Social media is a strange beast. The decision to finally expel DJ Trump off of Facebook and Twitter was long overdue.
However, social media companies like to have it both ways. On the one hand, they are fond of advertising their platforms as “digital town squares.” As I wrote about last week, places where people can come together (digitally) to converse and discuss. To hear different and opposing view points.
In reality, many (if not all) social media companies use a lot of behind the scenes algorithms to customize your view. Often this customization displays things the company thinks you will like. Or things that will grab your attention. This results in you clicking on more things. The ultimate goal is to have you spend more time on the site.
However, in some cases, this means users only see more of the same. Exposure to varied or opposing viewpoints is limited, or non-existent. This means followers of groups like QAnon, for example, only see what this group posts. It also means many people “game the system” by posting sensational, catchy, and exaggerated content to make it to the top of the feed chain.
Even though social media likes to present itself as an outlet for free speech (a defender even!), communication, and a digital gathering spot, this isn’t how it works for some users. In some instances, users’ feeds only show a narrow viewpoint of the world and their interests. Narrow, as compared to the wealth of information options available just a short click away on any social media platform.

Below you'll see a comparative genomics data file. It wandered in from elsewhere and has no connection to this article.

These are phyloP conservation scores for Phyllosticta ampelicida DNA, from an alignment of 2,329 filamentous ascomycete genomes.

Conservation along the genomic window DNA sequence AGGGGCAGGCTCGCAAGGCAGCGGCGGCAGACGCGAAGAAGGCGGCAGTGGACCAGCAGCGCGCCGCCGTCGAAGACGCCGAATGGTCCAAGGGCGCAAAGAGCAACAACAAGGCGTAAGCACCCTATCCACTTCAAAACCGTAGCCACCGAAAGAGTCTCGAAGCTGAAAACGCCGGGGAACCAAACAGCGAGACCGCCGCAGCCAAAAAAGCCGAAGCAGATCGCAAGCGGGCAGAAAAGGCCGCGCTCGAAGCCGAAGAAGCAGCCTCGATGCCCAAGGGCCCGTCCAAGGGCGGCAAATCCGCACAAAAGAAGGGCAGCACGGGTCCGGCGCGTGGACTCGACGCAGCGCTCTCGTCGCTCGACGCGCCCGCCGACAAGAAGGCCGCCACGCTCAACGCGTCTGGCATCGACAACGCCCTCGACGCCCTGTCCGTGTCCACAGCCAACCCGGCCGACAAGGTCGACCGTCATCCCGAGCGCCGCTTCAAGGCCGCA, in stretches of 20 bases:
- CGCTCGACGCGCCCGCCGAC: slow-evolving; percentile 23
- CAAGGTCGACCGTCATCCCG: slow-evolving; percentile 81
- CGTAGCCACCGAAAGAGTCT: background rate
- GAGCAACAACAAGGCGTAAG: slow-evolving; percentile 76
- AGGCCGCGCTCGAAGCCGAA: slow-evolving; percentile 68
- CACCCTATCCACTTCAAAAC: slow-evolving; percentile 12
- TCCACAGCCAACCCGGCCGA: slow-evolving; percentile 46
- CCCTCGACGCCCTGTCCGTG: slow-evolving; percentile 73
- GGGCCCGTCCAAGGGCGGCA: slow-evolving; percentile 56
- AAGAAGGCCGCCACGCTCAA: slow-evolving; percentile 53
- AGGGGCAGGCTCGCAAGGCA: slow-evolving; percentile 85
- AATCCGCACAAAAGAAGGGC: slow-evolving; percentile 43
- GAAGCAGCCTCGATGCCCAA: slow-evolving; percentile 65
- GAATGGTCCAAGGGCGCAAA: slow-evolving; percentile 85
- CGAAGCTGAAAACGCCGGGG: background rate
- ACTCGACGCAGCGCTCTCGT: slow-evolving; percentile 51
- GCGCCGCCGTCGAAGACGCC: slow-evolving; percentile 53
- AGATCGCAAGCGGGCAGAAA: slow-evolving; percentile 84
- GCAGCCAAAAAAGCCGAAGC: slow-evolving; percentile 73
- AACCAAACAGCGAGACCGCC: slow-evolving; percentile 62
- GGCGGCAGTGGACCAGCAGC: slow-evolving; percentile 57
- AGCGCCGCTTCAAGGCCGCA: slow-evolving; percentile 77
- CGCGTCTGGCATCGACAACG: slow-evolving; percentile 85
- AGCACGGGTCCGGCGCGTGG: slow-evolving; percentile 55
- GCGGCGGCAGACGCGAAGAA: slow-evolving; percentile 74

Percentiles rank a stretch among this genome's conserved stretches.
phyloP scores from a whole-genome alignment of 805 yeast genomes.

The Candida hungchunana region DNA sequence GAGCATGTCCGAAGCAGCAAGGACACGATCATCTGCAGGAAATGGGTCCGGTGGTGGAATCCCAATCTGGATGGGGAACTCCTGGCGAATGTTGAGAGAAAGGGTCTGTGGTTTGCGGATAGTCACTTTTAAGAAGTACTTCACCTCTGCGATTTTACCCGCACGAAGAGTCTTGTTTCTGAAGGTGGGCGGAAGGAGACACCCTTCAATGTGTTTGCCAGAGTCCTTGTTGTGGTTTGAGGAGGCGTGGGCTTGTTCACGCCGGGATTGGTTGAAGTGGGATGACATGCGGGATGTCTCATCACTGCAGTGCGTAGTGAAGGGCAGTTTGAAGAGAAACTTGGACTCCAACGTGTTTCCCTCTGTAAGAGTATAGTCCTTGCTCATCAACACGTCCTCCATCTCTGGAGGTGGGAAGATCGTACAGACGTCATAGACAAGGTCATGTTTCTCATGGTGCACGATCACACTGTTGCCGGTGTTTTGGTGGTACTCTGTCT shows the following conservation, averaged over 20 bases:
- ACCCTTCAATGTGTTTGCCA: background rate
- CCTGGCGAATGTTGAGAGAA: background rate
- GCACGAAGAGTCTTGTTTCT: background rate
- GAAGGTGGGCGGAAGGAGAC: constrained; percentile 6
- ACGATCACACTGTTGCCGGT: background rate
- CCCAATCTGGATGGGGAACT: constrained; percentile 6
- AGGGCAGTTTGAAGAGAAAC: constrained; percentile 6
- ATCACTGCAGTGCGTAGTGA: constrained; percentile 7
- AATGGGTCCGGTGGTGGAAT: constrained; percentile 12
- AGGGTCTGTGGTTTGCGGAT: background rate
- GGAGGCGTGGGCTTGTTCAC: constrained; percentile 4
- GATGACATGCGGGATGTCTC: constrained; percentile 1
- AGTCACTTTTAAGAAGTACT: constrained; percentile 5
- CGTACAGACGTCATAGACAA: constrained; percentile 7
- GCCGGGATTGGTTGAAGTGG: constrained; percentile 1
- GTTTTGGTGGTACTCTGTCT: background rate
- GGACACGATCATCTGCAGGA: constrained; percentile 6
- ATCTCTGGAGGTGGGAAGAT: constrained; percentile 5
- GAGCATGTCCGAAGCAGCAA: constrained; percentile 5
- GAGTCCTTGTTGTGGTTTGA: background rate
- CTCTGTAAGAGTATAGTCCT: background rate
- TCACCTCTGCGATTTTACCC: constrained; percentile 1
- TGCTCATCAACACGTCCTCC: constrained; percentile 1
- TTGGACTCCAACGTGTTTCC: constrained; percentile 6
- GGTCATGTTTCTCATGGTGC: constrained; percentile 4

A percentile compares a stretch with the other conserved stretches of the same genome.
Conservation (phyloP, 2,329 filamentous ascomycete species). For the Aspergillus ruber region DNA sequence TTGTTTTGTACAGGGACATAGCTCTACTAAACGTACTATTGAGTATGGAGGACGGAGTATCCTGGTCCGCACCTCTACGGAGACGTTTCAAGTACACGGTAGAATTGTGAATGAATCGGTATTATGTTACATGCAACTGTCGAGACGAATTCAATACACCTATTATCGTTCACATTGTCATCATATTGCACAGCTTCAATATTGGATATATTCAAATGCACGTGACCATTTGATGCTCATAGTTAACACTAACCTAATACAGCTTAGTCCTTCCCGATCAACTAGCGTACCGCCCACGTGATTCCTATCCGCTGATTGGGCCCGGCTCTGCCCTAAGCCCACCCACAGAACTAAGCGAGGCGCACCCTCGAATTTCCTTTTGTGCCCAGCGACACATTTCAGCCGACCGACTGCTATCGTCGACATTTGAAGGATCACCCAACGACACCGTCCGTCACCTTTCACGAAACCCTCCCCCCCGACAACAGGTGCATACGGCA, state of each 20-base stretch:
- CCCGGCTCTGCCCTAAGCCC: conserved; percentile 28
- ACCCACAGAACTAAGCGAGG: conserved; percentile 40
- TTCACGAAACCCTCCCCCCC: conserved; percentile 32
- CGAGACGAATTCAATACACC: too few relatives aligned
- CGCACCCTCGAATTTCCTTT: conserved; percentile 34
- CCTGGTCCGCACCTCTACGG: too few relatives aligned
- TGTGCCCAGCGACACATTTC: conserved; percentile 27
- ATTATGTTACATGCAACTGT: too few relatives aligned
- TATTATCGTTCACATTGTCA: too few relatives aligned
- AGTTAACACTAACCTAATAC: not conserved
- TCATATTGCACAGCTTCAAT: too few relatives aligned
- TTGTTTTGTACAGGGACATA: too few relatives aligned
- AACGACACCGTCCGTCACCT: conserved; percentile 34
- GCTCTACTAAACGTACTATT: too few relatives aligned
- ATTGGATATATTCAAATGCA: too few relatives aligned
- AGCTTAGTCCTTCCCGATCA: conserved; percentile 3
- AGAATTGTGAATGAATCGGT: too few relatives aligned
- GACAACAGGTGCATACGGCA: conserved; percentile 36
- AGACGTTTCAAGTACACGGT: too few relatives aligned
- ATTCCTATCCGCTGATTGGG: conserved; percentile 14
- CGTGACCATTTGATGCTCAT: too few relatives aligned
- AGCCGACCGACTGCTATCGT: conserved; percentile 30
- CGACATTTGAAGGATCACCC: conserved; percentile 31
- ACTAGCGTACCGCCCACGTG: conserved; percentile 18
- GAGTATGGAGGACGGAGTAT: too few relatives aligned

This is not by accident either. These companies invest serious money into ways to hold us captive on their sites. To ensure we become addicted and dependent on a particular site or service. Our attention is a premium.
Over the summer I listened to a great podcast from the NYTimes called “Rabbit Hole.” The podcast chronicles the transformation of a man who ends up as a right-wing enthusiast literally from watching YouTube videos. It becomes an addiction. By the end of the podcast series, he converts to the left. Somehow he discovered YouTube videos featuring a different viewpoint that seduced him to the other side.
In summary, we are still living in a man’s world. A world where white men with too much power and hubris make critical decisions. Decisions that the rest of us have to live with.